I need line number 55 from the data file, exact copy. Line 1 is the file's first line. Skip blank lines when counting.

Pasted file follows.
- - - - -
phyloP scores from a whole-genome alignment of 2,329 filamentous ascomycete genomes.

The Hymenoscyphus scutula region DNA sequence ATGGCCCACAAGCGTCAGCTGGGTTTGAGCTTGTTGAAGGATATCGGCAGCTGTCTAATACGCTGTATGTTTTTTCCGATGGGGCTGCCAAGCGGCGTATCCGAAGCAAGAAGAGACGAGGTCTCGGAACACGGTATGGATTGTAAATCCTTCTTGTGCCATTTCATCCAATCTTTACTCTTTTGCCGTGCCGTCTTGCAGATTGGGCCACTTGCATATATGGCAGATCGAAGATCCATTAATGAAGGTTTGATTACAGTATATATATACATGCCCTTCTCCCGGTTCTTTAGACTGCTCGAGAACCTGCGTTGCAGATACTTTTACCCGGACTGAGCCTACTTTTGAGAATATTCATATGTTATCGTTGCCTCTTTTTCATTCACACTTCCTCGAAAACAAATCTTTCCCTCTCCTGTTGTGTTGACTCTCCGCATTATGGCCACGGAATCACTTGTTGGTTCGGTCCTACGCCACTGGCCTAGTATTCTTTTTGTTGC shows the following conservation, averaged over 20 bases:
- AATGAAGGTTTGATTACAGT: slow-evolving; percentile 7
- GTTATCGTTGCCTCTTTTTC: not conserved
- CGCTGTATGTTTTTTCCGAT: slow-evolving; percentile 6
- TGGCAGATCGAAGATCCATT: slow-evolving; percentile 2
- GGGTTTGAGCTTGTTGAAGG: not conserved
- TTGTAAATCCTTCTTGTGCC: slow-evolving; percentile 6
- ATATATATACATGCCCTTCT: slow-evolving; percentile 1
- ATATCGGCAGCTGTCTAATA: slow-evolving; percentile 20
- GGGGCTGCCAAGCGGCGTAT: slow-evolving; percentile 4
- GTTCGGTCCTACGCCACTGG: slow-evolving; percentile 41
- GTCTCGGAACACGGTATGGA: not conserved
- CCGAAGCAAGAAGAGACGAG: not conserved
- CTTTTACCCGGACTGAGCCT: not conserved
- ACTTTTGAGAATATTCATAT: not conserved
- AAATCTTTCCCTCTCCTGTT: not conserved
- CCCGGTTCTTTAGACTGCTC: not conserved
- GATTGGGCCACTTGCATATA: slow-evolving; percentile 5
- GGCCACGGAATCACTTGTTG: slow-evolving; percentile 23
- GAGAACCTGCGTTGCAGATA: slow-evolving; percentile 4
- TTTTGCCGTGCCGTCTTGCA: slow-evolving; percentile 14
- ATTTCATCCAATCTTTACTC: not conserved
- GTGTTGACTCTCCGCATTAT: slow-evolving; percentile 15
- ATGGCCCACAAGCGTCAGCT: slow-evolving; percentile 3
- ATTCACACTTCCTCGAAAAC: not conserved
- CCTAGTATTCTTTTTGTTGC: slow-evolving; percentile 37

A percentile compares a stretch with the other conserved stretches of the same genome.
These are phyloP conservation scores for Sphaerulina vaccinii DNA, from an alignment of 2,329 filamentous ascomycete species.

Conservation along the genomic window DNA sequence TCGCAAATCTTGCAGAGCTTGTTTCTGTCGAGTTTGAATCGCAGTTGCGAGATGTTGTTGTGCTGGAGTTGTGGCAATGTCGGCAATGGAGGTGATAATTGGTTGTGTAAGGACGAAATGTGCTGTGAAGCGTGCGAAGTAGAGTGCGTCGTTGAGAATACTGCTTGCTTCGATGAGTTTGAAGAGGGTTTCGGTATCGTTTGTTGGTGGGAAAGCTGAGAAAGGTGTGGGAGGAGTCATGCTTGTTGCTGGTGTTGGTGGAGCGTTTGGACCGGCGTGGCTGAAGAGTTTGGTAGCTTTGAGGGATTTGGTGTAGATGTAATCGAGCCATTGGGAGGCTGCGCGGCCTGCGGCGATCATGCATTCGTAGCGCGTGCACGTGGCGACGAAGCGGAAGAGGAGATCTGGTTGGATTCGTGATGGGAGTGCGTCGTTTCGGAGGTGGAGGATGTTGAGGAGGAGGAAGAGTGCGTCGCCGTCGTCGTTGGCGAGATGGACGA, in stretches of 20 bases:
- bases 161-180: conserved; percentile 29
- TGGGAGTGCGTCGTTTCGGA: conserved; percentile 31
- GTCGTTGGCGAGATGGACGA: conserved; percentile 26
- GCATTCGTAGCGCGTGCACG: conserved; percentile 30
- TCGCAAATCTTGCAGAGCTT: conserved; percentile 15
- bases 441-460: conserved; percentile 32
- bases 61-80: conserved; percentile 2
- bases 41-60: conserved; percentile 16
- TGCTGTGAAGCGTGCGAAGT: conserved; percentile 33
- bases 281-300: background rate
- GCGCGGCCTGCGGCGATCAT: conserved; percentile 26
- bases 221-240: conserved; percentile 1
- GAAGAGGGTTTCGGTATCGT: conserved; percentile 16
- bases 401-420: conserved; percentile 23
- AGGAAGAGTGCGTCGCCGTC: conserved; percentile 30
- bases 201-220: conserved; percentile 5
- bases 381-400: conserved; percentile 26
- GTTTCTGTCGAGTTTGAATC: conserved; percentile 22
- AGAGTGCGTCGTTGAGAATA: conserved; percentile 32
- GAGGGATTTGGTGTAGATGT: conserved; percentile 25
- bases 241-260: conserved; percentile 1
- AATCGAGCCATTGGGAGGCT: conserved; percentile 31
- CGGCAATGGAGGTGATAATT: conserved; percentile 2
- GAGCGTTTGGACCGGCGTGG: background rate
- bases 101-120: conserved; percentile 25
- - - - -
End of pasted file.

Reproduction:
- bases 101-120: conserved; percentile 25